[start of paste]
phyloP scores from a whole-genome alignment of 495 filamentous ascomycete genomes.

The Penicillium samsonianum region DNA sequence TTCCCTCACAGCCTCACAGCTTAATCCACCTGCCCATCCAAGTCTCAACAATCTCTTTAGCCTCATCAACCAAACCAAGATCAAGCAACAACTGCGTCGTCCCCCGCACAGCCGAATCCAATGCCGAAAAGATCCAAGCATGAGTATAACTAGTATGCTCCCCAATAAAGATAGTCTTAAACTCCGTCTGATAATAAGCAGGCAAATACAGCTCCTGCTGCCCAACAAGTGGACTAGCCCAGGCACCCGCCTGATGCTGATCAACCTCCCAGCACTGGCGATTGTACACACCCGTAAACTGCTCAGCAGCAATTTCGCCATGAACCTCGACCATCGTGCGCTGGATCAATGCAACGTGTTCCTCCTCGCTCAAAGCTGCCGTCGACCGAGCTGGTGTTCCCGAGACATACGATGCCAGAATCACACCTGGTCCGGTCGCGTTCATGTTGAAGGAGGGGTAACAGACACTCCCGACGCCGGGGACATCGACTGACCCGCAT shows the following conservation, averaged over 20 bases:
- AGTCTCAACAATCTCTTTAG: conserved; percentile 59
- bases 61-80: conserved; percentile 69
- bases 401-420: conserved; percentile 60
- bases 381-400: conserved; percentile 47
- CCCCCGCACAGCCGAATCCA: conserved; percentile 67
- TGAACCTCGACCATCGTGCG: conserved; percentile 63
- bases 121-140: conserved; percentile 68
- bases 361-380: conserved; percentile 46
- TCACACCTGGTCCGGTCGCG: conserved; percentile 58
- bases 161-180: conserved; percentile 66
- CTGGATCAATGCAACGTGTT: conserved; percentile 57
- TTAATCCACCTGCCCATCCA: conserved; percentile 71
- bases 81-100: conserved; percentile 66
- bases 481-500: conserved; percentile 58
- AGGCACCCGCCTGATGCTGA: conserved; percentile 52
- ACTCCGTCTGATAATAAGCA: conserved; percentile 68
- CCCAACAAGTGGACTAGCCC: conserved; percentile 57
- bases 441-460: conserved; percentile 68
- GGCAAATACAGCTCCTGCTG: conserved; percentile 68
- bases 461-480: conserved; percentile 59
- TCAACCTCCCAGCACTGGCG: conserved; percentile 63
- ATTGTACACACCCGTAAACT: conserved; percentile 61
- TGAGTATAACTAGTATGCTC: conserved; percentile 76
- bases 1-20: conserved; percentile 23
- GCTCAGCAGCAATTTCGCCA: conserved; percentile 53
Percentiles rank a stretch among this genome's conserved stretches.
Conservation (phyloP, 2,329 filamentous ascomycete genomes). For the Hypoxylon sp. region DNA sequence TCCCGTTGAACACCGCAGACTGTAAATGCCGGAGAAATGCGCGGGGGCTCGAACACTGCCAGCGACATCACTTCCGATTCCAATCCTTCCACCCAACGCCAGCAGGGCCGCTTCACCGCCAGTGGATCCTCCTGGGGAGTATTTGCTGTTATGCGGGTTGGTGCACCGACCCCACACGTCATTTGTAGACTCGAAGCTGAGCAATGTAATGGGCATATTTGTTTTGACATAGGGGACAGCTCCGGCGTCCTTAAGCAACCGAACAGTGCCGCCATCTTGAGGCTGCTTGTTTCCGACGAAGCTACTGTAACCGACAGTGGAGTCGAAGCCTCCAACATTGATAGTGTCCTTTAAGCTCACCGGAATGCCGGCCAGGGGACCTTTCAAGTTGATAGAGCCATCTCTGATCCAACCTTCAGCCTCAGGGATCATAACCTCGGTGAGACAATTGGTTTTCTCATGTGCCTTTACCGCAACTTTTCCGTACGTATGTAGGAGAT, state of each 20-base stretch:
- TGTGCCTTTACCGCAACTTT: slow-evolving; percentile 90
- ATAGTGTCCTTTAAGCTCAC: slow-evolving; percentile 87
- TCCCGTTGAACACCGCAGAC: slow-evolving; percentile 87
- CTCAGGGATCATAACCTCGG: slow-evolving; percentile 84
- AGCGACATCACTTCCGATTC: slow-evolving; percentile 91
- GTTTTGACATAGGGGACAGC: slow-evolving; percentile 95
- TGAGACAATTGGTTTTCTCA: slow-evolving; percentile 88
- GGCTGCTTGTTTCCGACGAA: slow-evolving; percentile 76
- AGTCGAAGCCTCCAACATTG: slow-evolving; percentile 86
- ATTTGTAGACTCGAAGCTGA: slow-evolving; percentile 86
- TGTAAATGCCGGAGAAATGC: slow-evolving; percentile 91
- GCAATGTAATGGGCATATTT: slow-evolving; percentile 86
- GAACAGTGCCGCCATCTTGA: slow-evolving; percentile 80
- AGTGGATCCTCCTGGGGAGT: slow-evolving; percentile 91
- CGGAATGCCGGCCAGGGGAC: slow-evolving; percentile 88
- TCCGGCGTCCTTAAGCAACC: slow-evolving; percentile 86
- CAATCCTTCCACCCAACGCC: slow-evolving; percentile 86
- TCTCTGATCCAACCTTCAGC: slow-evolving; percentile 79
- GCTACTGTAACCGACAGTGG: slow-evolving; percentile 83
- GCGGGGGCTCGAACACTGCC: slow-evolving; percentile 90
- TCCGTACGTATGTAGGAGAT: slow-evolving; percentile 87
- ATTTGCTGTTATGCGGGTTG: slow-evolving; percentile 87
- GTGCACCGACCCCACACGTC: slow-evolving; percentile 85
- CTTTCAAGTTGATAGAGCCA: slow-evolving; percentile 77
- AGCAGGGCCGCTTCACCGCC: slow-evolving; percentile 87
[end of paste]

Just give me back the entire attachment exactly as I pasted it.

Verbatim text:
phyloP scores from a whole-genome alignment of 495 filamentous ascomycete genomes.

The Penicillium samsonianum region DNA sequence TTCCCTCACAGCCTCACAGCTTAATCCACCTGCCCATCCAAGTCTCAACAATCTCTTTAGCCTCATCAACCAAACCAAGATCAAGCAACAACTGCGTCGTCCCCCGCACAGCCGAATCCAATGCCGAAAAGATCCAAGCATGAGTATAACTAGTATGCTCCCCAATAAAGATAGTCTTAAACTCCGTCTGATAATAAGCAGGCAAATACAGCTCCTGCTGCCCAACAAGTGGACTAGCCCAGGCACCCGCCTGATGCTGATCAACCTCCCAGCACTGGCGATTGTACACACCCGTAAACTGCTCAGCAGCAATTTCGCCATGAACCTCGACCATCGTGCGCTGGATCAATGCAACGTGTTCCTCCTCGCTCAAAGCTGCCGTCGACCGAGCTGGTGTTCCCGAGACATACGATGCCAGAATCACACCTGGTCCGGTCGCGTTCATGTTGAAGGAGGGGTAACAGACACTCCCGACGCCGGGGACATCGACTGACCCGCAT shows the following conservation, averaged over 20 bases:
- AGTCTCAACAATCTCTTTAG: conserved; percentile 59
- bases 61-80: conserved; percentile 69
- bases 401-420: conserved; percentile 60
- bases 381-400: conserved; percentile 47
- CCCCCGCACAGCCGAATCCA: conserved; percentile 67
- TGAACCTCGACCATCGTGCG: conserved; percentile 63
- bases 121-140: conserved; percentile 68
- bases 361-380: conserved; percentile 46
- TCACACCTGGTCCGGTCGCG: conserved; percentile 58
- bases 161-180: conserved; percentile 66
- CTGGATCAATGCAACGTGTT: conserved; percentile 57
- TTAATCCACCTGCCCATCCA: conserved; percentile 71
- bases 81-100: conserved; percentile 66
- bases 481-500: conserved; percentile 58
- AGGCACCCGCCTGATGCTGA: conserved; percentile 52
- ACTCCGTCTGATAATAAGCA: conserved; percentile 68
- CCCAACAAGTGGACTAGCCC: conserved; percentile 57
- bases 441-460: conserved; percentile 68
- GGCAAATACAGCTCCTGCTG: conserved; percentile 68
- bases 461-480: conserved; percentile 59
- TCAACCTCCCAGCACTGGCG: conserved; percentile 63
- ATTGTACACACCCGTAAACT: conserved; percentile 61
- TGAGTATAACTAGTATGCTC: conserved; percentile 76
- bases 1-20: conserved; percentile 23
- GCTCAGCAGCAATTTCGCCA: conserved; percentile 53
Percentiles rank a stretch among this genome's conserved stretches.
Conservation (phyloP, 2,329 filamentous ascomycete genomes). For the Hypoxylon sp. region DNA sequence TCCCGTTGAACACCGCAGACTGTAAATGCCGGAGAAATGCGCGGGGGCTCGAACACTGCCAGCGACATCACTTCCGATTCCAATCCTTCCACCCAACGCCAGCAGGGCCGCTTCACCGCCAGTGGATCCTCCTGGGGAGTATTTGCTGTTATGCGGGTTGGTGCACCGACCCCACACGTCATTTGTAGACTCGAAGCTGAGCAATGTAATGGGCATATTTGTTTTGACATAGGGGACAGCTCCGGCGTCCTTAAGCAACCGAACAGTGCCGCCATCTTGAGGCTGCTTGTTTCCGACGAAGCTACTGTAACCGACAGTGGAGTCGAAGCCTCCAACATTGATAGTGTCCTTTAAGCTCACCGGAATGCCGGCCAGGGGACCTTTCAAGTTGATAGAGCCATCTCTGATCCAACCTTCAGCCTCAGGGATCATAACCTCGGTGAGACAATTGGTTTTCTCATGTGCCTTTACCGCAACTTTTCCGTACGTATGTAGGAGAT, state of each 20-base stretch:
- TGTGCCTTTACCGCAACTTT: slow-evolving; percentile 90
- ATAGTGTCCTTTAAGCTCAC: slow-evolving; percentile 87
- TCCCGTTGAACACCGCAGAC: slow-evolving; percentile 87
- CTCAGGGATCATAACCTCGG: slow-evolving; percentile 84
- AGCGACATCACTTCCGATTC: slow-evolving; percentile 91
- GTTTTGACATAGGGGACAGC: slow-evolving; percentile 95
- TGAGACAATTGGTTTTCTCA: slow-evolving; percentile 88
- GGCTGCTTGTTTCCGACGAA: slow-evolving; percentile 76
- AGTCGAAGCCTCCAACATTG: slow-evolving; percentile 86
- ATTTGTAGACTCGAAGCTGA: slow-evolving; percentile 86
- TGTAAATGCCGGAGAAATGC: slow-evolving; percentile 91
- GCAATGTAATGGGCATATTT: slow-evolving; percentile 86
- GAACAGTGCCGCCATCTTGA: slow-evolving; percentile 80
- AGTGGATCCTCCTGGGGAGT: slow-evolving; percentile 91
- CGGAATGCCGGCCAGGGGAC: slow-evolving; percentile 88
- TCCGGCGTCCTTAAGCAACC: slow-evolving; percentile 86
- CAATCCTTCCACCCAACGCC: slow-evolving; percentile 86
- TCTCTGATCCAACCTTCAGC: slow-evolving; percentile 79
- GCTACTGTAACCGACAGTGG: slow-evolving; percentile 83
- GCGGGGGCTCGAACACTGCC: slow-evolving; percentile 90
- TCCGTACGTATGTAGGAGAT: slow-evolving; percentile 87
- ATTTGCTGTTATGCGGGTTG: slow-evolving; percentile 87
- GTGCACCGACCCCACACGTC: slow-evolving; percentile 85
- CTTTCAAGTTGATAGAGCCA: slow-evolving; percentile 77
- AGCAGGGCCGCTTCACCGCC: slow-evolving; percentile 87